T.J. Dillashaw: ‘Dipsh*t’ Aljamain Sterling using steroid claim to plant seeds for UFC 280 title loss

·5 min read

HUNTINGTON BEACH, Calif. – T.J. Dillashaw thinks Aljamain Sterling is already trying to find ways to justify a loss in their upcoming UFC 280 title fight.

Ahead of their Oct. 22 co-headliner at Etihad Stadium in Abu Dhabi, bantamweight champion Sterling (21-3 MMA, 13-3 UFC) told “The MMA Hour” that he believes Dillashaw (17-4 MMA, 13-4 UFC) is not a clean athlete.

It’s no secret why Sterling would make that claim in the aftermath of Dillashaw’s positive drug test in 2019 that led to him being stripped of the 135-pound belt and earned him a two-year suspension from UFC competition. Dillashaw, however, has been tested 53 times by the U.S. Anti-Doping Agency since his original failure, and without issue, according to the company testing database.

Dillashaw, 36, who has repeatedly claimed his past test failure was the result of taking a substance to assist in a weight cut down to the flyweight division, said there’s an easy explanation why Sterling is making such accusations.

“He’s got to say something to downplay how good I am,” Dillashaw told MMA Junkie on Monday. “I’m going to whoop his ass coming up soon in 10 weeks. He’s got to make some sort of excuse of why I’m winning, or who I am and why I am. It don’t bother me. It’s just a bunch of bullsh*t excuses. When I beat his ass he’s going to be like, ‘See.'”

With the fight signed and set for UFC 280, Dillashaw is adamant no amount of pre-planted “excuses” from Sterling will change his fate inside the octagon.

Dillashaw said he has no personal issues with “The Funkmaster,” but he does admit the reigning champion has some character traits that rub him the wrong way.

“I never had anything against the guy until now I’m fighting him,” Dillashaw said. “The way he kind of handled winning the belt the first time and just continuing his persona outright. He’s a kind of not a likable guy, and he’s kind of rolling with taking the cringe to the next level. Nothing personally against him, other than the fact he acts like a dipsh*t.

“I’ve never tried to get into too much personal stuff, trying to bring in the reality TV drama into everything. I try to stick somewhat to the sport. I don’t have time to really worry about who he is as a person or what he’s got going on. I worry about who he is as a fight, what holes he has in his game and how I’m going to whoop his ass. That’s why I get paid. Some people get paid to talk sh*t, but it’s just not what I’m into. I’m into talking sh*t about me being the best.”

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Despite the suspension that cost him his title and took him away from the sport, Dillashaw said he’s never lost confidence about being the best in the world. He hasn’t lost a fight in the bantamweight division since January 2016, and that was a controversial split decision to Dominick Cruz. His previous defeat to that was another debated split decision against Raphael Assuncao in October 2013, which he later avenged in a rematch.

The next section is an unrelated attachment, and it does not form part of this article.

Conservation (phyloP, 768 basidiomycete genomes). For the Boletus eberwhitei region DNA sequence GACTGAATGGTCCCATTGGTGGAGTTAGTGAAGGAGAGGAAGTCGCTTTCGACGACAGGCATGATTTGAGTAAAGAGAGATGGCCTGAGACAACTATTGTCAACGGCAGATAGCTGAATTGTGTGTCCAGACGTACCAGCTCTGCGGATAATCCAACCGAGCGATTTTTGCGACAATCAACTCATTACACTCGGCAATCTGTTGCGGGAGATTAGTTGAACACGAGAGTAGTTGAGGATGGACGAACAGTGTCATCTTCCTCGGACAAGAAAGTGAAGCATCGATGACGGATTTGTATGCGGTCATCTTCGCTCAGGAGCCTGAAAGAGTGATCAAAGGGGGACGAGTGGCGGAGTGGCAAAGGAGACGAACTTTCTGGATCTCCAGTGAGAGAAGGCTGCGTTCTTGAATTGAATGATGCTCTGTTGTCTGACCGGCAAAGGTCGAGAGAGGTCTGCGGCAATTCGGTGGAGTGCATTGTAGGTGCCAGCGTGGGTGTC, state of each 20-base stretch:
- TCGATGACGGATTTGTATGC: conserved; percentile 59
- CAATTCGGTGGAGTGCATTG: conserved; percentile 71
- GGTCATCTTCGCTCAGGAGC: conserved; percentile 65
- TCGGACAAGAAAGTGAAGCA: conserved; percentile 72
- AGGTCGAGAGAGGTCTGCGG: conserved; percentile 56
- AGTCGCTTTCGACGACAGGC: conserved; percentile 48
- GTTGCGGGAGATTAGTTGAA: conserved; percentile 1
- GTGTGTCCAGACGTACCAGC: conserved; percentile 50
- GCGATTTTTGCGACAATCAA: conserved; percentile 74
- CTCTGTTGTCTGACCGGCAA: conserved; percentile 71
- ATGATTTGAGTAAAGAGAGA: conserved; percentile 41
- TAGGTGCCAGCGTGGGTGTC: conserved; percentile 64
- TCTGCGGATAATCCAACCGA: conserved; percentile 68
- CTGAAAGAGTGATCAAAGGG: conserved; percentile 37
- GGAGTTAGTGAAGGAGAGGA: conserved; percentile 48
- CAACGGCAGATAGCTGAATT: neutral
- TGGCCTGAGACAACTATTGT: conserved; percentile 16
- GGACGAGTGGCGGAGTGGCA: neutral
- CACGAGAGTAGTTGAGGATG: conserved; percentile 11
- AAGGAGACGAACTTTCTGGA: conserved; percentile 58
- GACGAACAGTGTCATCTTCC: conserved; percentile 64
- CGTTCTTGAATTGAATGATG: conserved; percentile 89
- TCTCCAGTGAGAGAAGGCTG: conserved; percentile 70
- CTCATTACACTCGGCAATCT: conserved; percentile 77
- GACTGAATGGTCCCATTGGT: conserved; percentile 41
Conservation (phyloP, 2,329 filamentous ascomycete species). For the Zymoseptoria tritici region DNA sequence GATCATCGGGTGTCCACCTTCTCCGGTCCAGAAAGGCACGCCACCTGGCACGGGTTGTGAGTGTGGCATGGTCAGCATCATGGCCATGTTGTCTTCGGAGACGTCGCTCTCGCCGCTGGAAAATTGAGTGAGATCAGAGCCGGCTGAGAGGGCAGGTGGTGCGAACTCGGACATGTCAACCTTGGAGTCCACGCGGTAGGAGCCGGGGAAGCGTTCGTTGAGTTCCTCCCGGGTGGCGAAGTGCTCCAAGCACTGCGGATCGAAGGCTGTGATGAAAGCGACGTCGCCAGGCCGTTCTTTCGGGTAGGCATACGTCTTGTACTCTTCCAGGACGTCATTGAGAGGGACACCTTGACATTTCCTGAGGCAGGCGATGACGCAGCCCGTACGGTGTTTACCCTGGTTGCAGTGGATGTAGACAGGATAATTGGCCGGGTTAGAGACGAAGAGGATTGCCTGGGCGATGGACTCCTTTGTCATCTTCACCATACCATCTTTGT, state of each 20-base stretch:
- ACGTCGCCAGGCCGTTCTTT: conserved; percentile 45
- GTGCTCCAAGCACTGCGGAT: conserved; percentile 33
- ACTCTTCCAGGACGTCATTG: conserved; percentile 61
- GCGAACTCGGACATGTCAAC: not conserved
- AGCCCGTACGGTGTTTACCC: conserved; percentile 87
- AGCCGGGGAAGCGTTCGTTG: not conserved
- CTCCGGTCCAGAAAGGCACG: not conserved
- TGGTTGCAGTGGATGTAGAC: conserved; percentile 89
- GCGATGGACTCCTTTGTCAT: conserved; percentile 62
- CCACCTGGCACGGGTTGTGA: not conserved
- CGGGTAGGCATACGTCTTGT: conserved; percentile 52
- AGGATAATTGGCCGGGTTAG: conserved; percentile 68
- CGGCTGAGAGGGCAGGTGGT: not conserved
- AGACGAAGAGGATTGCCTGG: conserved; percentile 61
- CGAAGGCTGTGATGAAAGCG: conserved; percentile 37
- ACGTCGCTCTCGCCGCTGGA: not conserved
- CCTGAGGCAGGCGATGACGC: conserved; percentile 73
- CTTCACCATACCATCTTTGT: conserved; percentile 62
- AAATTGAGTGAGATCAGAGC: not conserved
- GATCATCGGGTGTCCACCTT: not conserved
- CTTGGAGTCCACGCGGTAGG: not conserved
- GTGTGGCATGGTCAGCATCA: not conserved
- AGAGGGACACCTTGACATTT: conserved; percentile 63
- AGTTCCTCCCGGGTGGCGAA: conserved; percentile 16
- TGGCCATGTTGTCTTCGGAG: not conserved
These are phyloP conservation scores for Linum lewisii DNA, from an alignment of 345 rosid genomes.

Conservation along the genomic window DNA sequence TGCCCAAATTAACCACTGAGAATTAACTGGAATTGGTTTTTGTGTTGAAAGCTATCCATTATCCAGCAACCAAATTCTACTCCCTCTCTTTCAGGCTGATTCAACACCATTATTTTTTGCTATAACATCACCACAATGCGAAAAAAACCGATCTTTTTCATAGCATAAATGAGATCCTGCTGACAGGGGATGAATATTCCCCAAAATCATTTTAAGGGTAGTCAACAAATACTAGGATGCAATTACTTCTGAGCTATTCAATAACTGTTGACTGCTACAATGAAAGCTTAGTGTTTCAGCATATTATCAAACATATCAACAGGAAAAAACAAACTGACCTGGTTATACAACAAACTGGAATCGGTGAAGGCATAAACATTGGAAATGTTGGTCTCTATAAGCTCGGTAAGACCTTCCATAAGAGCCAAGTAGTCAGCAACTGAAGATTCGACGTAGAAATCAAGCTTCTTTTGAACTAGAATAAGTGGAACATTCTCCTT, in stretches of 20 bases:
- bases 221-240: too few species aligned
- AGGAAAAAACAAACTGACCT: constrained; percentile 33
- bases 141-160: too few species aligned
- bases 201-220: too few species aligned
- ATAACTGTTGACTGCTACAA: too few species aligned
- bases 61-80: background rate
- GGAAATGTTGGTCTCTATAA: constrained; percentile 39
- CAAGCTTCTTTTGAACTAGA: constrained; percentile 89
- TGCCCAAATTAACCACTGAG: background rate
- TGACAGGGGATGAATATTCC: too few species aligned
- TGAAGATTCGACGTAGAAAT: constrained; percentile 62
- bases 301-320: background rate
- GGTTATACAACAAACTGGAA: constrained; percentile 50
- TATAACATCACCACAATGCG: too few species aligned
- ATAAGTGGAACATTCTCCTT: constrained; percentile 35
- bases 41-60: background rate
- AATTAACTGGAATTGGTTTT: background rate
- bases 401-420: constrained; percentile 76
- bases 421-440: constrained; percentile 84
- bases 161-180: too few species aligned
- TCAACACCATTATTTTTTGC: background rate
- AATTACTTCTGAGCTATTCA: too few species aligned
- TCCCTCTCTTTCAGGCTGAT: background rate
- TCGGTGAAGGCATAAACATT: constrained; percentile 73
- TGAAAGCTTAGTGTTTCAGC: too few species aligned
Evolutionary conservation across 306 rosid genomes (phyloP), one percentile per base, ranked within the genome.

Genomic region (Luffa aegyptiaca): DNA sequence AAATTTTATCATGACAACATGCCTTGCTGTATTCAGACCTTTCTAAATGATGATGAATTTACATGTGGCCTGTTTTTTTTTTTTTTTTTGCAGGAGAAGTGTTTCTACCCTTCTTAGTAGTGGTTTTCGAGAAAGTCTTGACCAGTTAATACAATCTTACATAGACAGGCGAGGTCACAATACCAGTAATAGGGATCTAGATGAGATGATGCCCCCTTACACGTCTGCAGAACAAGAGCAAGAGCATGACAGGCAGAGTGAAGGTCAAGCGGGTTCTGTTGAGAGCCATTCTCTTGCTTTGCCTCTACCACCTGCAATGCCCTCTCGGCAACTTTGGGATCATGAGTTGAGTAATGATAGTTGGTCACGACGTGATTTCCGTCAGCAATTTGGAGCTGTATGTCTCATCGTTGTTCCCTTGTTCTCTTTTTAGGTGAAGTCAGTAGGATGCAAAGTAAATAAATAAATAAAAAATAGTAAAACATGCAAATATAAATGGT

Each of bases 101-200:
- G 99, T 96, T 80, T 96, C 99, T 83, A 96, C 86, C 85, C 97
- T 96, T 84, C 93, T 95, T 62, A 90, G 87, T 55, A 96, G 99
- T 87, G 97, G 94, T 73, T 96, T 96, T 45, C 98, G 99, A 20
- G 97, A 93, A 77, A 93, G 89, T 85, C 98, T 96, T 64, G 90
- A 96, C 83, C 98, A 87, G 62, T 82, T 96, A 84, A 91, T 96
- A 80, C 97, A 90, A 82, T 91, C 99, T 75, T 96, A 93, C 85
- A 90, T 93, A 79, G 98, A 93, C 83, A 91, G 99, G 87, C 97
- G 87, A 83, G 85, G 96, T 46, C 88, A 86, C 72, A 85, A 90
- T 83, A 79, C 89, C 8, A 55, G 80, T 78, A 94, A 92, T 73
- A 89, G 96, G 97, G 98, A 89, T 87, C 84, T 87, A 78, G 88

Dillashaw expects this matchup with Sterling, who is on a seven-fight winning streak in his own right and coming off a first title defense against Petr Yan at UFC 273 in April, to highlight his greatness in a big way. He thinks his skill set is a level above in all areas, but when it comes to the striking, he sees things as utterly lopsided.

“I absolutely have the advantage in striking,” Dillashaw said. “I believe I have the advantage everywhere. He is really good once he gets on the back with control and things like that. I haven’t been impressed with his wrestling. He’s a (Division III) wrestler, and I’ve been wrestling D1. I think his takedown defense is under 50 percent. His striking is – it’s embarrassing that he’s the champion (with) his striking that is that bad. It’s God awful. He uses his awkwardness to his advantage, but when you start throwing with him he just cowers.

“I don’t know. There’s a lot there. I can out-grapple you, I can out-strike you. I’m going to put on a clinic.”

If Dillashaw is able to dethrone Sterling at UFC 280, he would join Randy Couture as just the second fighter in company history to have three title reigns in a single weight class. Between that pursuit of history and the recent years of adversity, there are a huge number of driving forces behind Dillashaw, and he intends to take them out on Sterling.

“I feel like I’m just going to break him,” Dillashaw said. “He’s going to be one of those ones that’s going to want to quit on me, and I’ll get to choose the way I finish him. I will finish him. He’s going to break underneath me. He’s going to realize anything he’s going to try to do isn’t going to work and that I’m better everywhere. So mentally he’s just going to be shut down.”

Story originally appeared on MMA Junkie